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Tuesday, August 18, 2009

Royal Enfield Bullet had spring in its step

When I first became interested in Royal Enfield motorcycles I was delighted to read that the post-war Royal Enfield Bullet was exceptional because of its "advanced rear suspension." Ignorant as I was of motorcycle design, I wondered what this great 1949 advance in rear suspension might be. But none of the books seemed to explain.

Only later did I come to realize that the great step forward was this: the Bullet had a rear suspension at all!

I had never realized that the terms "hard tail" or "rigid" when applied to motorcycles meant that the rider was cushioned by no rear suspension whatsoever. My spine ached, just at the thought. Eventually I read that early riders wore kidney belts to protect themselves from the lashing blows inflicted by the rear wheel. No wonder those old-fashioned solo seats had springs!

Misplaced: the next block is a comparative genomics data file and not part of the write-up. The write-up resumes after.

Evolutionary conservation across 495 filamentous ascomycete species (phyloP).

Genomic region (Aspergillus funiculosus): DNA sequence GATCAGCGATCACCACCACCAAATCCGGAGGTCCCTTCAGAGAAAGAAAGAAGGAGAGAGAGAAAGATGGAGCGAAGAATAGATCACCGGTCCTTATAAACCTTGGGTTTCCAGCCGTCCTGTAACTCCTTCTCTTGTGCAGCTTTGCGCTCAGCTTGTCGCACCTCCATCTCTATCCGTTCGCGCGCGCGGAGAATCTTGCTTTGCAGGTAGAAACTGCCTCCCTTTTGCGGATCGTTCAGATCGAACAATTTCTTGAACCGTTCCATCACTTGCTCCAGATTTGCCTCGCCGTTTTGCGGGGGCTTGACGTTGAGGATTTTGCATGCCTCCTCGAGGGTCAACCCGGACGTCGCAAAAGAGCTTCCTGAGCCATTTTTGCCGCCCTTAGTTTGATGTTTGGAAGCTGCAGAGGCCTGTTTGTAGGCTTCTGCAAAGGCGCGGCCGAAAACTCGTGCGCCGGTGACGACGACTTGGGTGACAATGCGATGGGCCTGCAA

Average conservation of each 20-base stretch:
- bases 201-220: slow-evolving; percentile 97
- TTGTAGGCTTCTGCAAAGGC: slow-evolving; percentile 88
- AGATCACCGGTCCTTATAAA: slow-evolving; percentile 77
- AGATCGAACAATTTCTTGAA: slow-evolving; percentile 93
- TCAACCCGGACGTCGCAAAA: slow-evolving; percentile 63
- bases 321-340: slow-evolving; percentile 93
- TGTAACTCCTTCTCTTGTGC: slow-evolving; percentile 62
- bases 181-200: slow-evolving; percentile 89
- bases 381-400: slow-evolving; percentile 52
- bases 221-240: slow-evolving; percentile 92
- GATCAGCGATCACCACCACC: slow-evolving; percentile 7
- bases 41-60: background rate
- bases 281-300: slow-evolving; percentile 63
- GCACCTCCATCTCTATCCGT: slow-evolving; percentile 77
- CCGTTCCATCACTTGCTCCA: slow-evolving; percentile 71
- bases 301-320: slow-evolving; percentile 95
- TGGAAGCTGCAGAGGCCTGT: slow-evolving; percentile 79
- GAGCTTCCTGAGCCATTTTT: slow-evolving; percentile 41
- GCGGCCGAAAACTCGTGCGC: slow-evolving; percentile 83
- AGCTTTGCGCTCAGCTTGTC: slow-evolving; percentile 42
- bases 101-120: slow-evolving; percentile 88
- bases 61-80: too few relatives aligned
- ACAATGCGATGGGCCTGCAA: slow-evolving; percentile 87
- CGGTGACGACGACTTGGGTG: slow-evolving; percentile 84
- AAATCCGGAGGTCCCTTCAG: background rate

Once I knew the meaning of "hard tail", the term "soft tail" defined itself. This would be any motorcycle with an effective rear suspension. "Soft Tail," in the United States, usually refers to the Harley-Davidson motorcycle that got a swing-arm rear suspension in 1958 (about time).

For some, things are never soft enough. I was amused to encounter this Harley-Davidson Heritage Softtail in Wisconsin; the slender young woman riding in back had added a little cushioning of her own: a nice pink tie-dyed pillow.

2 comments:

  1. David
    The generally accepted terminology is swingarm for a bike with dual visible shocks. Softail refers to a bike with the look of a rigid frame but with a shock concealed beneath the frame . Of course their are hybrids ( see Vincent ) .
    George E.

    ReplyDelete
  2. George, thank you for the explanation!

    ReplyDelete

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